By Sasha Reid
The monsoon is due to arrive at any moment and the Tonlé Sap is at its lowest ebb. Our boat scuffs the riverbed sending plumes of mud and silt billowing in its wake. Behind us, Phnom Penh, Cambodia’s present day capital; ahead Siem Reap, gateway to the ancient Khmer capital, Angkor. The journey is advertised as taking five hours, but today it will take twice that long, leaving me plenty of time for sunburn and daydreams.
The year is 2000 and with the spectre of Y2K receding I am about to realise a much-cherished dream in visiting this magnificent temple city. My rose-coloured glasses are firmly in place and I have all the naivety and unbridled enthusiasm of a university graduate let loose on the world. My freshly-minted degree is in Asian Studies, majoring in Southeast Asian history, and I have been voraciously exploring the region to see for myself what has so far only been described or studied in books, lectures, essay-writing and National Geographic Magazine.
On this personal odyssey, Angkor is my Holy Grail, and it does not disappoint. Finally, FINALLY, we arrive in Siem Reap – just in time to head out and get our first glimpse of Angkor Wat set aglow by the fading rays of the day. It’s a thrilling introduction, and the ensuing days of exploration will leave me reeling in wonder at this, the cultural zenith of the Khmer Empire.
From the 9th to the early 15th centuries, Angkor dominated the political landscape of Southeast Asia after Jayavarman II proclaimed himself “god-king” and established an empire that, at its height, stretched from the South China Sea in the east to Burma in the west. The resplendent former Khmer capital is renowned for its architectural masterpieces and also for the ingenious irrigation system of canals and reservoirs that allowed it to harness the wet and dry seasons for economic and social prosperity, supporting a population of almost 1 million people.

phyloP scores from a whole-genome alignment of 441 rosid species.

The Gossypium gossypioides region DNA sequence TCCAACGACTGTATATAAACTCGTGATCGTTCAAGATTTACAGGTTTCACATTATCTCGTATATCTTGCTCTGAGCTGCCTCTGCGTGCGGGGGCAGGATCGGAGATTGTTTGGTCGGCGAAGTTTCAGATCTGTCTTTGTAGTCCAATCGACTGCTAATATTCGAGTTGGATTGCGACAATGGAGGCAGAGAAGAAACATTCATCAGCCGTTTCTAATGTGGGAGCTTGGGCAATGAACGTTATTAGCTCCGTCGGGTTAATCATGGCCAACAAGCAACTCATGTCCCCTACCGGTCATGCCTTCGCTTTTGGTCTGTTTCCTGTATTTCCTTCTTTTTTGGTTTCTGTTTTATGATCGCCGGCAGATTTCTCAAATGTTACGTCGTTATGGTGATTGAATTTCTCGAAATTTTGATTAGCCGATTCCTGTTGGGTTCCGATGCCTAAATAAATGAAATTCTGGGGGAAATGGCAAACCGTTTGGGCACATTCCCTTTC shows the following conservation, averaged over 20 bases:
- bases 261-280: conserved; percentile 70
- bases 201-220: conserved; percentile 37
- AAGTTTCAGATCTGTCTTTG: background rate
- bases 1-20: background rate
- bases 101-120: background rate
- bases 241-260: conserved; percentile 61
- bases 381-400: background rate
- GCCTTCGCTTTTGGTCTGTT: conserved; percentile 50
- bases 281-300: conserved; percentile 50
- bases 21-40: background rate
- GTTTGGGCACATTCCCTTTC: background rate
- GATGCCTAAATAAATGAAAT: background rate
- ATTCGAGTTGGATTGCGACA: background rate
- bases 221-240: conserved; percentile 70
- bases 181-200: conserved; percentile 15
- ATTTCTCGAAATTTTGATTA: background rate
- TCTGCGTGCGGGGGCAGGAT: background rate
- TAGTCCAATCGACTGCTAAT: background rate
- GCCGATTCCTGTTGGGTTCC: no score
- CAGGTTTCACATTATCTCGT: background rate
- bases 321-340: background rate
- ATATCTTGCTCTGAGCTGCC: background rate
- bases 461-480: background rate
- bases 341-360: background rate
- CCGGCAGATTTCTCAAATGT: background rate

At a macro level I had expected to be floored by Angkor’s bold architectural achievements, but what really ended up seducing me were the micro details; the insights into the rhythms of Angkorian daily life revealed by closer inspection of temple bas-reliefs – scenes from the Hindu epic Mahabharata, sensual celestial apsaras, battle victories, royal court life, market scenes, men hunched over a board game, a meal being cooked. Banteay Srei, the Citadel of Women which blushes prettily pink in the afternoon sun, is especially renowned for its delicate, intricate carvings. Pace is crucial here! It’s time well spent that must be offset against the ever-increasing risk of contracting “temple fatigue”. But beyond the awesome majesty of Angkor Wat, the benevolent enigmatic faces of the Bayon, and the strangler figs’ iconic, possessive embrace of Ta Prohm, these are the keys to unlocking Angkor’s inner secrets.
I have revisited Angkor several times in the intervening years since my first most memorable trip. Siem Reap has grown from a sleepy fishing village to the kind of international hotspot glossy magazines like to tout, with its boutique hotels, spas and shopping. The rose-coloured glasses are clearer: around 2 million visitors flock to the area each year so it gets pretty darn crowded, the vendor hustle routine is relentless and the gods apparently have delicately small feet so you’ll find yourself using both hands and feet to scramble up steep ascents to enjoy views from the top.
However, roads have improved dramatically, so overland travel from Phnom Penh by bus is an excellent alternative to rickety boats (if you’re not flying straight into Siem Reap, of course), and lesser-known outlying temples have become more accessible. The ravages of the Khmer Rouge years have left Cambodia a young country where the median age is only 23 years, but the exuberance of youth is resilient. It’s not uncommon to get a wave and a shout from children on their way to or from school two-up on their bicycles, especially if you are on two wheels yourself. The boom in tourism particularly since Angelina Jolie emerged from Ta Prohm in Lara Croft: Tomb Raider (2001) has also brought much needed tourist dollars to the Cambodian economy.
My Angkor ardour has certainly not diminished with time. Cambodia is a nation still rebuilding itself, and its history of great building works puts it in good stead. As for the temples themselves, these vestiges of the great Khmer Empire still harbour mysteries to be unravelled anew with each visit.